We’re not sure how The London School Of Economics (LSE) could get something so basic so wrong as to suggest that because a some contemporary major label and heritage artists may be making more money from live shows (arena concert grosses) that somehow basic artists rights are not important for protection.
The New Music Express reports that Radiohead producer Nigel Godrich get’s it right in response the the LSE’s shortsighted misunderstanding about artists revenue streams.
“T-shirts and tickets are nothing to do with ‘copyright and creation’, which is the supposed subject of this document.
I hope the government sees how ridiculous this document seems to people who make records.
The authors are ‘pro piracy’ and they wish to influence the UK government’s upcoming review of digital copyright law.
It appears that the LSE report would be suggesting that artists never should have been paid royalties from the distribution of recorded music because there have always been other ways to make money from music.
If one were to truly let this logic sink in, it would appear that the LSE is making a general argument against all copyright because the distribution of copyrighted works is only a loss leader to live performances, synchronization fees or endorsement deals. This is of course absurd on every level.
This lopsided logic from LSE seems to favor illegally operating internet corporations distributing music without consent or licenses. We know that there is a lot of money being made in the illegal distribution of music online and the LSE’s report seems aligned with the economic interests of those who knowingly exploit artists for profit.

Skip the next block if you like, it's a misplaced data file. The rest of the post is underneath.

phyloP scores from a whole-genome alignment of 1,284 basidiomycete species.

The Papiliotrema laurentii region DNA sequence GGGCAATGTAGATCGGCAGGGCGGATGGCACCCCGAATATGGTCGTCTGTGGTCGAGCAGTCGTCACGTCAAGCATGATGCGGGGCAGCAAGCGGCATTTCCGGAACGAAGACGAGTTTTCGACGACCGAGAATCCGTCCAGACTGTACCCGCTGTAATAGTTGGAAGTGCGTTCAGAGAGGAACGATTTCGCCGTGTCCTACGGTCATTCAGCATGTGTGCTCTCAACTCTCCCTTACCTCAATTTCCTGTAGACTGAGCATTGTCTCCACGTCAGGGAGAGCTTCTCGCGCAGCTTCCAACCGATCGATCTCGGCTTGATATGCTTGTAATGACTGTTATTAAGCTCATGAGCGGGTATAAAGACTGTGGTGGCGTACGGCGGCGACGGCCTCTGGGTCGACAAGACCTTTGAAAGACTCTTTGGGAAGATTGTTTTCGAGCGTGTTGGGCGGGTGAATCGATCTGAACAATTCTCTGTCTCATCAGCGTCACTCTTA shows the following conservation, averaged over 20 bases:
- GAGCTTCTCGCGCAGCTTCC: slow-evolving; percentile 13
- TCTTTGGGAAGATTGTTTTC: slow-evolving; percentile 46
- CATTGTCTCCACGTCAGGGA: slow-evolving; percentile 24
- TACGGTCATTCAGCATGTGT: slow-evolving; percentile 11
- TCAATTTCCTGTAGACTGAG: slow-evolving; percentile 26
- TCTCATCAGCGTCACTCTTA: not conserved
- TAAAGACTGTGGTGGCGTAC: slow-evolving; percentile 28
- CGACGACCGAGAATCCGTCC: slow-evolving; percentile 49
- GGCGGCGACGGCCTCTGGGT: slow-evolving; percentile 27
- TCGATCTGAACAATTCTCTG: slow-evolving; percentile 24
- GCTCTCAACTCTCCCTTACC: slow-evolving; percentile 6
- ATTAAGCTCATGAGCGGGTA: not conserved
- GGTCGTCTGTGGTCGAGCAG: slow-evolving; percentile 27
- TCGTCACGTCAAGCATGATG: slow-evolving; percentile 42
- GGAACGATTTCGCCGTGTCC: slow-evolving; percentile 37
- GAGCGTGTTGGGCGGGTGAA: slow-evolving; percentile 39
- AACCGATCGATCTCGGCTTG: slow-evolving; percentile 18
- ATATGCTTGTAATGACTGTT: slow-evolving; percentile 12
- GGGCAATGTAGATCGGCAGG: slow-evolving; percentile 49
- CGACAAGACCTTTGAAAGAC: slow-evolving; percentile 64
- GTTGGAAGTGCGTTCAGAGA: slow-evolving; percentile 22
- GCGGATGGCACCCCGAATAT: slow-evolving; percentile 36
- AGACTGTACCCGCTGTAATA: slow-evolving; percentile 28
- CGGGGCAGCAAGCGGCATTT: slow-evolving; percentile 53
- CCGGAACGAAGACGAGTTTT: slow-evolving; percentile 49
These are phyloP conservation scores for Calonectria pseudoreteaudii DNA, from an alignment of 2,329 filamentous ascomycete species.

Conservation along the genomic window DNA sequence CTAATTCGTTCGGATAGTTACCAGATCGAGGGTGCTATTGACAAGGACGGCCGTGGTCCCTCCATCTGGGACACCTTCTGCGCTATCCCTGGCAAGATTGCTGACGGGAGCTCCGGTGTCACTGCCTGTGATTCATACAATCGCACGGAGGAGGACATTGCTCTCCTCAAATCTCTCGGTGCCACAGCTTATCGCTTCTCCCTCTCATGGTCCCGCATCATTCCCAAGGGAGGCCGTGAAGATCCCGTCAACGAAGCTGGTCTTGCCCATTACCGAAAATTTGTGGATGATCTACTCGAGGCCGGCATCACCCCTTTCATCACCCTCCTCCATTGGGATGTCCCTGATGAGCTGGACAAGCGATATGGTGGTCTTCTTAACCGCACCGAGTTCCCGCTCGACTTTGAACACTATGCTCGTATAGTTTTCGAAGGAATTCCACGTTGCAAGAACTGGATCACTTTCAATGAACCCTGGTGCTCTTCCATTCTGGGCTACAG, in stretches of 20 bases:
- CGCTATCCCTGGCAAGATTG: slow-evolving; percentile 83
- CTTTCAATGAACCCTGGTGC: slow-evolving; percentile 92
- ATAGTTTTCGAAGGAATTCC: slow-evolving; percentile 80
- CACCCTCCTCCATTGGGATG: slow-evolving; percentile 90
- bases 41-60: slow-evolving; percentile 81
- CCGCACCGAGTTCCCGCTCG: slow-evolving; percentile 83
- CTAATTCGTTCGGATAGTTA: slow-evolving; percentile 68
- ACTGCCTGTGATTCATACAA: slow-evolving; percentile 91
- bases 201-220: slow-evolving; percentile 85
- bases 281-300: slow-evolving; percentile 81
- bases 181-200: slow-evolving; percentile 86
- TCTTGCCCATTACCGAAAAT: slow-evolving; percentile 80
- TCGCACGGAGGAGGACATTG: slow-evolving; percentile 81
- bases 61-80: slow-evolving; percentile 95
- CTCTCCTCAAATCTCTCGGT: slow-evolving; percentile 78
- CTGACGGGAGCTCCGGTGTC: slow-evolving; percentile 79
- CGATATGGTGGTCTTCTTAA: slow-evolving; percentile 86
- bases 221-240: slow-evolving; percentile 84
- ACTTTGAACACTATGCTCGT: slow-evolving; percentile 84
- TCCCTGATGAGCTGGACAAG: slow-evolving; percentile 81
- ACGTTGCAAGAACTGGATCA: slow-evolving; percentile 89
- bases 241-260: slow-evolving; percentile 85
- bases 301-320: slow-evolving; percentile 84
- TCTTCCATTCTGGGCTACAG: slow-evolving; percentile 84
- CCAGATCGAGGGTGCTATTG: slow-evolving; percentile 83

We expect better from such a respected institution then to ignore the economic interests by companies and corporations that are profiting illegally from advertising supported music piracy.
Perhaps it’s this report in DigiDay (parent company The Economist) that says it best.
Visit the top torrent search engines, and you’ll find ad calls from Yahoo, Google, Turn, Zedo, RocketFuel, AdRoll, CPX Interactive and others.
According to AppNexus CEO Brian O’Kelley, it’s an easy problem to fix, but ad companies are attracted by the revenue torrent sites can generate for them. Kelley said his company refuses to serve ads to torrent sites and other sites facilitating the distribution of pirated content. It’s easy to do technically, he said, but others refuse to do it.
“We want everyone to technically stop their customers from advertising on these sites, but there’s a financial incentive to keep doing so,” he said. “Companies that aren’t taking a stand against this are making a lot of money.”
Thankfully Jonathan Taplin and the USC Annenberg Innovation Lab did some fantastic work earlier this year researching and studying how Ad Networks profit from piracy.